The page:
Separately, the New Policy Institute, a progressive group affiliated with NDN, has paid for Spanish-language radio ads in Colorado, Nevada and the Washington metropolitan area that includes Northern Virginia. The “Adelante” (“Moving Forward”) drive is aimed at first-time Hispanic voters.
Why haven’t Latinos voted more often? Hispanic leaders maintain that one of the biggest blocks to Latino voting is the misinformation given by election officials and poll workers. Organizers are combating that problem by urging Latinos to vote absentee or to call a toll-free telephone bank to get instructions and learn their voting rights.
Certainly, there are plenty of reasons to vote.
Like other voters, Hispanics are worried about the economy, jobs, health care, education and the Iraq war. Unlike other voters, they are disproportionately affected on all of these fronts. They have not forgotten that the first U.S. soldier killed in the Iraq war was an immigrant who had illegally entered the country as a child.
There also is an underlying current of fear shared by Hispanics, regardless of citizenship status, because of the anti-immigrant sentiment that has spread across the country in recent years, according to polls. Like other voters, they want a sensible solution.
The presidential candidates, Republican John McCain and Democrat Barack Obama, are begging for Latino support.
They have saturated the Spanish-language media with advertising and dispatched volunteers to cultural festivals and citizenship ceremonies from California to Florida to enlist voters.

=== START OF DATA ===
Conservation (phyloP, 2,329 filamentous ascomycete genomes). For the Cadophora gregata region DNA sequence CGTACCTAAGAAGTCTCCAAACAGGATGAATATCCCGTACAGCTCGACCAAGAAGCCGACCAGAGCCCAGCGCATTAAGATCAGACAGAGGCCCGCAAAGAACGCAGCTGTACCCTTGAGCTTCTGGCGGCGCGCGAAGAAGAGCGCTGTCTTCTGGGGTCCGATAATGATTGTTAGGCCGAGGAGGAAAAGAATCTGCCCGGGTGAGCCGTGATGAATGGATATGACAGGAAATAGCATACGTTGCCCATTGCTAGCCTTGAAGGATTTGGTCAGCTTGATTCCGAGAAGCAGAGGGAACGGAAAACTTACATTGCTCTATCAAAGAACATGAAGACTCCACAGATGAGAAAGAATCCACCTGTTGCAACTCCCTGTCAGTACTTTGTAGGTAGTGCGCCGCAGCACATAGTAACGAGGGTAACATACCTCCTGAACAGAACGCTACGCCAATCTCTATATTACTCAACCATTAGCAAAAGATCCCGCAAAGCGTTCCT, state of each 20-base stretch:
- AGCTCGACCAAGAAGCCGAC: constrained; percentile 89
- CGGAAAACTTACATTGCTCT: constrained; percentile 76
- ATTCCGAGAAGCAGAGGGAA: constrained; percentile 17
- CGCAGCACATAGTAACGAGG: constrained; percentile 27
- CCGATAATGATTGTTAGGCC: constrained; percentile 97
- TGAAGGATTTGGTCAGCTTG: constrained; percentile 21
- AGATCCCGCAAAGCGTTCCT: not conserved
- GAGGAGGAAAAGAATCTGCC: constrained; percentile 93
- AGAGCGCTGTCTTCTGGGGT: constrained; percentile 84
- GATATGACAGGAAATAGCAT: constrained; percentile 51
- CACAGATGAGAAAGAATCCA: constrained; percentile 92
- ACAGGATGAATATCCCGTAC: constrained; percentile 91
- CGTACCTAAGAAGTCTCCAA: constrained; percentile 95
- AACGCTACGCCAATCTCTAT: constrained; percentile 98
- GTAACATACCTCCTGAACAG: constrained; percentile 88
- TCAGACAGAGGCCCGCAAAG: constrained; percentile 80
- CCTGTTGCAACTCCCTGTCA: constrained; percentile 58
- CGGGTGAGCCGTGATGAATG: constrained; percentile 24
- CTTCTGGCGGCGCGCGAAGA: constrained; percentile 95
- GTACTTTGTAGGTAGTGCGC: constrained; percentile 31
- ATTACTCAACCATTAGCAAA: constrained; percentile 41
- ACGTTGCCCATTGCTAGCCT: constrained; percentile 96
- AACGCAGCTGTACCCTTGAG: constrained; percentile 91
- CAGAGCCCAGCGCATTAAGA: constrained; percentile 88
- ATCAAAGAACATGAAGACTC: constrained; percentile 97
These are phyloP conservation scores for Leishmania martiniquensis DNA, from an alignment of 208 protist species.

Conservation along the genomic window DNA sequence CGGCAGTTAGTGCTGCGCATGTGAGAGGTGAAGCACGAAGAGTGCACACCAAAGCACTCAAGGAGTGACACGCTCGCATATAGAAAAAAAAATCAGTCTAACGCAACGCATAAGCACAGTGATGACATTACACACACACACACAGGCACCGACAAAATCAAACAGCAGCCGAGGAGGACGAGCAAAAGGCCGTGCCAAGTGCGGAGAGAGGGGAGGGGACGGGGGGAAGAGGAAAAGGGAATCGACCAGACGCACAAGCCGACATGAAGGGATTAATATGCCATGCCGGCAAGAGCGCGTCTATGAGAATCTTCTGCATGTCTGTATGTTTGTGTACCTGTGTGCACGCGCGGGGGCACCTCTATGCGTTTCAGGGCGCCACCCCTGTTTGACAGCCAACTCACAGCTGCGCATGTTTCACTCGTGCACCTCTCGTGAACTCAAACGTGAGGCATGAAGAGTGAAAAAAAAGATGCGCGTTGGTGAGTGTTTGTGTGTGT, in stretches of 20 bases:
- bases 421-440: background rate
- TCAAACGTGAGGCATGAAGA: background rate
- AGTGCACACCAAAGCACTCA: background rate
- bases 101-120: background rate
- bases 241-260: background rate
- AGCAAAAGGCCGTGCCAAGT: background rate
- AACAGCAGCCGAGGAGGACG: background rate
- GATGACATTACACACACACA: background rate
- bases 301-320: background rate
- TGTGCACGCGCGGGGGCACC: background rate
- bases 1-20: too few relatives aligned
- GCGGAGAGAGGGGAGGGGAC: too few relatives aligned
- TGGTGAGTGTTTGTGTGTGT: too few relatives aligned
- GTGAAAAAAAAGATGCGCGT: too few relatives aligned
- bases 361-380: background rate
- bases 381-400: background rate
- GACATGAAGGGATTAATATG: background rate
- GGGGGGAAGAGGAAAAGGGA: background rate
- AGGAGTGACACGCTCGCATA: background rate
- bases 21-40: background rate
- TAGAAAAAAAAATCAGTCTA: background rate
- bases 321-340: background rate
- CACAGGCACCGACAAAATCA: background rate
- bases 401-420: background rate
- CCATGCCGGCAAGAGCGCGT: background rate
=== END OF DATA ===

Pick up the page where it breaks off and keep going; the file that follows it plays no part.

“If you have any doubt about whether you can make a difference, just remember how, back in 2004, 40,000 registered Latino voters in New Mexico didn’t turn out on Election Day. Sen. [John F.] Kerry lost that state by fewer than 6,000 votes,” Obama often reminds Latino audiences.
The Obama campaign pledged to spend $20 million to court the Hispanic vote. The McCain campaign will not say how much it is spending but argues Obama needs to spend more because he is not as well-known as McCain in the Latino community, according to McCain spokeswoman Hessy Fernandez.
McCain won 70 percent of Arizona’s Latino vote during his last Senate reelection effort, but in his presidential campaign, he has been severely criticized by Latino leaders for backing away from his own immigration bill that would have offered illegal immigrants a path to citizenship.
Whether McCain can garner the same level of Latino support in his home state is unknown, Fernandez conceded, but “John McCain is going to work for it” there and everywhere else.
Besides the presidential race, the Latino vote could affect other major contests, such as Senate races in Colorado, New Hampshire, New Mexico, Texas and Virginia.
What if the Hispanic vote does not reach the expected 9.4 million mark?
“It would be a setback to the Hispanic community,” said Andres Ramirez of NDN. But after a better-than-usual performance during the presidential primaries, Ramirez is optimistic. “This is a community that’s engaged and is already voting in very high numbers.”
Gebe Martinez is a longtime journalist in Washington and a frequent lecturer and commentator on the policy and politics of Capitol Hill. Reprinted from Politico (http://www.politico.com/.)